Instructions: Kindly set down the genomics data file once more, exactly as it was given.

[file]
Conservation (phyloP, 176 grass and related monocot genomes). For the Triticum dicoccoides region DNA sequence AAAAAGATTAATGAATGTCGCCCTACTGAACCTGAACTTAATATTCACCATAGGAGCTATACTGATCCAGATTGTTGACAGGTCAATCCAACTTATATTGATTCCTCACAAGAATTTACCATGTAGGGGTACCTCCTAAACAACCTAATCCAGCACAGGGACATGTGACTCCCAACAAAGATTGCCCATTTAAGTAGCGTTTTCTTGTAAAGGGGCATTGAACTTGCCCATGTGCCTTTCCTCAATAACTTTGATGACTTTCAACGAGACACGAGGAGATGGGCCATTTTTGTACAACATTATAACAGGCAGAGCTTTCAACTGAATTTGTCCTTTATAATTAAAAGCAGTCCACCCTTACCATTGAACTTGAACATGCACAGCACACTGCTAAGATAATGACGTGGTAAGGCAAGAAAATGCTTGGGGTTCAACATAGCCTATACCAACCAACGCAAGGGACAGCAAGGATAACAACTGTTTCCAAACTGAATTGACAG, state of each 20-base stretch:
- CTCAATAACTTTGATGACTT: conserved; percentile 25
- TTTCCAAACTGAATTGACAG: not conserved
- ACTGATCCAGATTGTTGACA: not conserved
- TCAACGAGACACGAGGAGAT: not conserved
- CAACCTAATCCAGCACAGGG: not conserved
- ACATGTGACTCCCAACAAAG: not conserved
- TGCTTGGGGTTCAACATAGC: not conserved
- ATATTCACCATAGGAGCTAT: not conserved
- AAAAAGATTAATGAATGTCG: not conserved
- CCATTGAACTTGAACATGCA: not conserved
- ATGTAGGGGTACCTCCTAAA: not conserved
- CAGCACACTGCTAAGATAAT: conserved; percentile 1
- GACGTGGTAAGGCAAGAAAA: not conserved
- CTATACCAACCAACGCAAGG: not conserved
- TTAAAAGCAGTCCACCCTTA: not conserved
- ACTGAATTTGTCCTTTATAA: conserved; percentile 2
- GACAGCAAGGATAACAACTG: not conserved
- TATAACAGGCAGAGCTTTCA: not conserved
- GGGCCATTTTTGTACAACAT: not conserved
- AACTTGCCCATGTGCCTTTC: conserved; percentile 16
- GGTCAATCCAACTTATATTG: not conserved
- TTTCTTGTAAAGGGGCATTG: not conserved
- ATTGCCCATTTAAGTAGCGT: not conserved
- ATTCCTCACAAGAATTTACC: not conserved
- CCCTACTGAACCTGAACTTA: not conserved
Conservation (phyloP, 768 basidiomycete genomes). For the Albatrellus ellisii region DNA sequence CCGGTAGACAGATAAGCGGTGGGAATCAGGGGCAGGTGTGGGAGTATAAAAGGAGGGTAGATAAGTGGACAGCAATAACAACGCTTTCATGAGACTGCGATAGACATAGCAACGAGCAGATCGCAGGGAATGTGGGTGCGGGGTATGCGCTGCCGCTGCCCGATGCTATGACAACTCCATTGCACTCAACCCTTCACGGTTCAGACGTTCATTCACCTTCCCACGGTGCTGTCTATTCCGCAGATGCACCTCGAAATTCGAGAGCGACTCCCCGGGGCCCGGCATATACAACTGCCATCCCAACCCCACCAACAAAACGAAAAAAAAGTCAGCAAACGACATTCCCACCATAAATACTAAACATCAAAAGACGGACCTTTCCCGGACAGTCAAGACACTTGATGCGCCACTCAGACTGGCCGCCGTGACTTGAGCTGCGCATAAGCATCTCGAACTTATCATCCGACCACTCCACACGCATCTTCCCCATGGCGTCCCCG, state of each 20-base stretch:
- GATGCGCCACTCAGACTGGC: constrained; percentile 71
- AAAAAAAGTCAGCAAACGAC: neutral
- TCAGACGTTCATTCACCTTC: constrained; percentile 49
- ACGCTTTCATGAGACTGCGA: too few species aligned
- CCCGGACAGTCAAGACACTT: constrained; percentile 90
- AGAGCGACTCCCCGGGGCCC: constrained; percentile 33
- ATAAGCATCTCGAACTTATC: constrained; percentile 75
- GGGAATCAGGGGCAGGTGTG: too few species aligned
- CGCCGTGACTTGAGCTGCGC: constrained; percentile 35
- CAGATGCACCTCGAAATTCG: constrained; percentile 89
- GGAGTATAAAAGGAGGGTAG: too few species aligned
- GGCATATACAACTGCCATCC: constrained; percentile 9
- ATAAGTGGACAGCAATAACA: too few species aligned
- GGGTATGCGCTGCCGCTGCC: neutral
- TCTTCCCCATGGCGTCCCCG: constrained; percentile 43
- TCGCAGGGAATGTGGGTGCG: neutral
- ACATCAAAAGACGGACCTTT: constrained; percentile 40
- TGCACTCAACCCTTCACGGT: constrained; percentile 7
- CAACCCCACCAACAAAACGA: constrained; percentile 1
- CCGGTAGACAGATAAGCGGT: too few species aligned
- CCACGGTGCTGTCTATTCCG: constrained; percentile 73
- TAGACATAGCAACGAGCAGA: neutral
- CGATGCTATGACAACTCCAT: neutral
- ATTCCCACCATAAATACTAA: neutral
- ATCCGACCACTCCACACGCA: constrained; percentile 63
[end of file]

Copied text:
Conservation (phyloP, 176 grass and related monocot genomes). For the Triticum dicoccoides region DNA sequence AAAAAGATTAATGAATGTCGCCCTACTGAACCTGAACTTAATATTCACCATAGGAGCTATACTGATCCAGATTGTTGACAGGTCAATCCAACTTATATTGATTCCTCACAAGAATTTACCATGTAGGGGTACCTCCTAAACAACCTAATCCAGCACAGGGACATGTGACTCCCAACAAAGATTGCCCATTTAAGTAGCGTTTTCTTGTAAAGGGGCATTGAACTTGCCCATGTGCCTTTCCTCAATAACTTTGATGACTTTCAACGAGACACGAGGAGATGGGCCATTTTTGTACAACATTATAACAGGCAGAGCTTTCAACTGAATTTGTCCTTTATAATTAAAAGCAGTCCACCCTTACCATTGAACTTGAACATGCACAGCACACTGCTAAGATAATGACGTGGTAAGGCAAGAAAATGCTTGGGGTTCAACATAGCCTATACCAACCAACGCAAGGGACAGCAAGGATAACAACTGTTTCCAAACTGAATTGACAG, state of each 20-base stretch:
- CTCAATAACTTTGATGACTT: conserved; percentile 25
- TTTCCAAACTGAATTGACAG: not conserved
- ACTGATCCAGATTGTTGACA: not conserved
- TCAACGAGACACGAGGAGAT: not conserved
- CAACCTAATCCAGCACAGGG: not conserved
- ACATGTGACTCCCAACAAAG: not conserved
- TGCTTGGGGTTCAACATAGC: not conserved
- ATATTCACCATAGGAGCTAT: not conserved
- AAAAAGATTAATGAATGTCG: not conserved
- CCATTGAACTTGAACATGCA: not conserved
- ATGTAGGGGTACCTCCTAAA: not conserved
- CAGCACACTGCTAAGATAAT: conserved; percentile 1
- GACGTGGTAAGGCAAGAAAA: not conserved
- CTATACCAACCAACGCAAGG: not conserved
- TTAAAAGCAGTCCACCCTTA: not conserved
- ACTGAATTTGTCCTTTATAA: conserved; percentile 2
- GACAGCAAGGATAACAACTG: not conserved
- TATAACAGGCAGAGCTTTCA: not conserved
- GGGCCATTTTTGTACAACAT: not conserved
- AACTTGCCCATGTGCCTTTC: conserved; percentile 16
- GGTCAATCCAACTTATATTG: not conserved
- TTTCTTGTAAAGGGGCATTG: not conserved
- ATTGCCCATTTAAGTAGCGT: not conserved
- ATTCCTCACAAGAATTTACC: not conserved
- CCCTACTGAACCTGAACTTA: not conserved
Conservation (phyloP, 768 basidiomycete genomes). For the Albatrellus ellisii region DNA sequence CCGGTAGACAGATAAGCGGTGGGAATCAGGGGCAGGTGTGGGAGTATAAAAGGAGGGTAGATAAGTGGACAGCAATAACAACGCTTTCATGAGACTGCGATAGACATAGCAACGAGCAGATCGCAGGGAATGTGGGTGCGGGGTATGCGCTGCCGCTGCCCGATGCTATGACAACTCCATTGCACTCAACCCTTCACGGTTCAGACGTTCATTCACCTTCCCACGGTGCTGTCTATTCCGCAGATGCACCTCGAAATTCGAGAGCGACTCCCCGGGGCCCGGCATATACAACTGCCATCCCAACCCCACCAACAAAACGAAAAAAAAGTCAGCAAACGACATTCCCACCATAAATACTAAACATCAAAAGACGGACCTTTCCCGGACAGTCAAGACACTTGATGCGCCACTCAGACTGGCCGCCGTGACTTGAGCTGCGCATAAGCATCTCGAACTTATCATCCGACCACTCCACACGCATCTTCCCCATGGCGTCCCCG, state of each 20-base stretch:
- GATGCGCCACTCAGACTGGC: constrained; percentile 71
- AAAAAAAGTCAGCAAACGAC: neutral
- TCAGACGTTCATTCACCTTC: constrained; percentile 49
- ACGCTTTCATGAGACTGCGA: too few species aligned
- CCCGGACAGTCAAGACACTT: constrained; percentile 90
- AGAGCGACTCCCCGGGGCCC: constrained; percentile 33
- ATAAGCATCTCGAACTTATC: constrained; percentile 75
- GGGAATCAGGGGCAGGTGTG: too few species aligned
- CGCCGTGACTTGAGCTGCGC: constrained; percentile 35
- CAGATGCACCTCGAAATTCG: constrained; percentile 89
- GGAGTATAAAAGGAGGGTAG: too few species aligned
- GGCATATACAACTGCCATCC: constrained; percentile 9
- ATAAGTGGACAGCAATAACA: too few species aligned
- GGGTATGCGCTGCCGCTGCC: neutral
- TCTTCCCCATGGCGTCCCCG: constrained; percentile 43
- TCGCAGGGAATGTGGGTGCG: neutral
- ACATCAAAAGACGGACCTTT: constrained; percentile 40
- TGCACTCAACCCTTCACGGT: constrained; percentile 7
- CAACCCCACCAACAAAACGA: constrained; percentile 1
- CCGGTAGACAGATAAGCGGT: too few species aligned
- CCACGGTGCTGTCTATTCCG: constrained; percentile 73
- TAGACATAGCAACGAGCAGA: neutral
- CGATGCTATGACAACTCCAT: neutral
- ATTCCCACCATAAATACTAA: neutral
- ATCCGACCACTCCACACGCA: constrained; percentile 63